Personal Taxes

Jack M. Mintz: To kill innovation, elevate personal taxes

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We could drive some of our brightest stars to other countries. We are losing their expertise and our governments are losing their taxes

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Jack M. Mintz The top 10 percent of Canadian taxpayers pay nearly 60 percent of personal income taxes. The top 10 percent of Canadian taxpayers pay nearly 60 percent of personal income taxes. Photo by Brent Lewin / Bloomberg Files

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Cities worry about their ability to attract innovators. You must: your growth depends on it. A recent study showing that Canada’s city rankings in a global innovation index fell dramatically in 2020 will pause many local politicians. The index compiled by Australian think tank 2thinknow shows Canada’s top-ranked city of Toronto, which fell 33 places from 9th to 43rd in 2019, while Montreal dropped 22 places from 31st to 53rd. Tokyo ranked highest overall, while the United States claimed a third of the 100 most innovative cities. After the US, Australia, the home of the think tank, had the second most cities in the top 100 – six – better than Germany or Japan and far better than both Canada’s.

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Like ESG rankings I wrote about last week, these results should be treated with a healthy amount of skepticism. The data-analytical study using 162 indicators provides values ​​between 44 and 56 for the top 100 cities. Therefore, the differences between each city’s scores are very small, less than an eighth of a point on average. And the rankings are very unstable, with very large shifts in just two years. (Augusta, Georgia moved up 180 places). In reality, a city’s ability to innovate is unlikely to change that quickly.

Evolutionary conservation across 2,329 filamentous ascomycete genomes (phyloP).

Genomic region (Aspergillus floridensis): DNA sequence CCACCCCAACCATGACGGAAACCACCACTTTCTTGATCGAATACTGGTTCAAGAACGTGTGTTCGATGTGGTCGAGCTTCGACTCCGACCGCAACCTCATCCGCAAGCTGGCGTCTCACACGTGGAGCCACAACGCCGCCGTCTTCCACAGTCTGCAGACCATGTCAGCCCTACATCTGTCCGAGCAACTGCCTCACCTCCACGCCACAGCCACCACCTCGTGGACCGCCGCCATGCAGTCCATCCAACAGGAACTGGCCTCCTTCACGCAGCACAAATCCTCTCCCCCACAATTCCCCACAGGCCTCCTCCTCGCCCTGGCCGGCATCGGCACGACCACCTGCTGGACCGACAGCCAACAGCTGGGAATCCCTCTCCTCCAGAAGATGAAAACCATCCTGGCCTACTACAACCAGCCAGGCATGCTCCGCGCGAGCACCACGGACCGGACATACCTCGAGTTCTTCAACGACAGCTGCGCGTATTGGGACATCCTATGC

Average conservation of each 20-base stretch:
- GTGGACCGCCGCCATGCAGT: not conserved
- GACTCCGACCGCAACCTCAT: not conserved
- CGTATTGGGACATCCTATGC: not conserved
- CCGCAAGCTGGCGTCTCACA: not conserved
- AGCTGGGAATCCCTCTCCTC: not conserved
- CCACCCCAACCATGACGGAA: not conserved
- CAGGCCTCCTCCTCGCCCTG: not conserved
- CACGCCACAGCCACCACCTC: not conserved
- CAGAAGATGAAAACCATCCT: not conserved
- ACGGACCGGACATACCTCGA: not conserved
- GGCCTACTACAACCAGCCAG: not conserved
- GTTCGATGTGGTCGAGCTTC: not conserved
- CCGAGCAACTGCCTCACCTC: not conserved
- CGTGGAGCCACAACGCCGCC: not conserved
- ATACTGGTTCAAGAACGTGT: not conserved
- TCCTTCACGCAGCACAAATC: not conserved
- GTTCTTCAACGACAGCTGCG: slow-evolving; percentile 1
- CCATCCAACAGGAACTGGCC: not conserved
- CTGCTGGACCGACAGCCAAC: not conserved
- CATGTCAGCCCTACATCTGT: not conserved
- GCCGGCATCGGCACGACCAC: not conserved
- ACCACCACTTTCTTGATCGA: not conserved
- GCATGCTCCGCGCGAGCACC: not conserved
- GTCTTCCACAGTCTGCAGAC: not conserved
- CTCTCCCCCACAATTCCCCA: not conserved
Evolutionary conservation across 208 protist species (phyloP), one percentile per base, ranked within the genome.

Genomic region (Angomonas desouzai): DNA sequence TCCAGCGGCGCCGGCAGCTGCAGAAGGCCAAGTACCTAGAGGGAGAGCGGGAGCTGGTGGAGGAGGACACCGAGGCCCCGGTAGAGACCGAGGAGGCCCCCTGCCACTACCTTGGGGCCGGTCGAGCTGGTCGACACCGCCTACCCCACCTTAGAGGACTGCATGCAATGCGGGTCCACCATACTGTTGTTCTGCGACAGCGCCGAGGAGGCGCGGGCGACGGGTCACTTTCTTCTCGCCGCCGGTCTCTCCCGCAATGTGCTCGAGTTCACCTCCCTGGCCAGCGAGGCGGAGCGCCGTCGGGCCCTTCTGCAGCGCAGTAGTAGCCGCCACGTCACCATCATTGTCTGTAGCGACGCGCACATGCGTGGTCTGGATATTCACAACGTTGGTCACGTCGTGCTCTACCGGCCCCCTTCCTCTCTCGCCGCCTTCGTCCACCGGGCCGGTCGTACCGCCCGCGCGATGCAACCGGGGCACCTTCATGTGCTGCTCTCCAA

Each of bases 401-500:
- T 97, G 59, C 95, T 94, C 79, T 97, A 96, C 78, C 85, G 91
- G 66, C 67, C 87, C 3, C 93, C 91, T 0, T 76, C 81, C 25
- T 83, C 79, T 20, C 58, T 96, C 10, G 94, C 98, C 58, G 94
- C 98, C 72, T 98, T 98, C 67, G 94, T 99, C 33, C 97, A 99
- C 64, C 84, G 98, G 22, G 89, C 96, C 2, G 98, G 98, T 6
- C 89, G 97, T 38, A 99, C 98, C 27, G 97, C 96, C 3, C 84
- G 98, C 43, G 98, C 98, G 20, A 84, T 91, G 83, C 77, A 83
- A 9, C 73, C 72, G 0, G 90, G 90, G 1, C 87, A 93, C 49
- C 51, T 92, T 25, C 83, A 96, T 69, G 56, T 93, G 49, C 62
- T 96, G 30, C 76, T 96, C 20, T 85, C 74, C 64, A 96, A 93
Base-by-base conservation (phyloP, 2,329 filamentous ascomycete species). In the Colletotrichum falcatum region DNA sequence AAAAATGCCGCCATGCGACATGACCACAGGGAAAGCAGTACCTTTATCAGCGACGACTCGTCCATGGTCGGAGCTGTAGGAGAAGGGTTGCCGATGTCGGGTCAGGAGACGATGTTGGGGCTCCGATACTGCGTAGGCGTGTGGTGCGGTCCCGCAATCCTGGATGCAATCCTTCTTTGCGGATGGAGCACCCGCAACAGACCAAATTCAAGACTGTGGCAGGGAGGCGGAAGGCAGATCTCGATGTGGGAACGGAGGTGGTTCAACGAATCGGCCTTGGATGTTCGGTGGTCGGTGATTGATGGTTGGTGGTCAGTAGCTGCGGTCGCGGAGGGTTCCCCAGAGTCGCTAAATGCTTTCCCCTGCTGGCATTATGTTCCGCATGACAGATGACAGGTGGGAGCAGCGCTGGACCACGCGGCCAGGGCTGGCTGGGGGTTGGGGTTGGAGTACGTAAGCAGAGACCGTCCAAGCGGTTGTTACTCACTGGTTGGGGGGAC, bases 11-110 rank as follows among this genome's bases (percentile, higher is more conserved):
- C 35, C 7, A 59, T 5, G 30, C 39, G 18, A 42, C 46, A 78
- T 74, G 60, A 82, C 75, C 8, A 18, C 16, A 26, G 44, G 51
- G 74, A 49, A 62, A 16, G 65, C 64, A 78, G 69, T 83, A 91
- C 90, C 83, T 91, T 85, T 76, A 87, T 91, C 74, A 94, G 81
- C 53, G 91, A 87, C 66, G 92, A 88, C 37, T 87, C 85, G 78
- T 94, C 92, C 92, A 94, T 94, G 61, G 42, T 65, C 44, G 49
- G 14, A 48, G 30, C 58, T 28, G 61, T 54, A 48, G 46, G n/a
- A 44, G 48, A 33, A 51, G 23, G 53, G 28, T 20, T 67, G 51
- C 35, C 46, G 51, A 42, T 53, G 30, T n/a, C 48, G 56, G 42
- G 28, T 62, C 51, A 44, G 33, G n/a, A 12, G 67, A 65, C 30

As a tax professional, I was surprised to see that the people who made the index only considered corporate tax rate and sales tax rate in their 162 indicators. Corporate tax incentives and other business taxes should certainly be important in attracting innovative businesses, but sales taxes shouldn’t be so much. They are likely to reduce corporate revenues, but their real economic costs are very likely to be borne by consumers.

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Personal taxes are not included at all, but if there is one tax variable that innovators call important to competitiveness, it is personal income tax. In a 2016 American Economic Review study in eight OECD countries, three economists examined the impact of personal tax rates on “superstar inventors” – those with the most and best patents. They estimated that a 10 percent increase in the income tax rate – the upper limit tax rate from 50 to 55 percent, for example – would lead to a 10 percent decrease in inventor immigration. In a 2018 study, the authors estimate that superstars have an even stronger reaction to the personal tax differences in the US states: a 16 percent decrease in immigration with a 10 percent increase in personal taxes.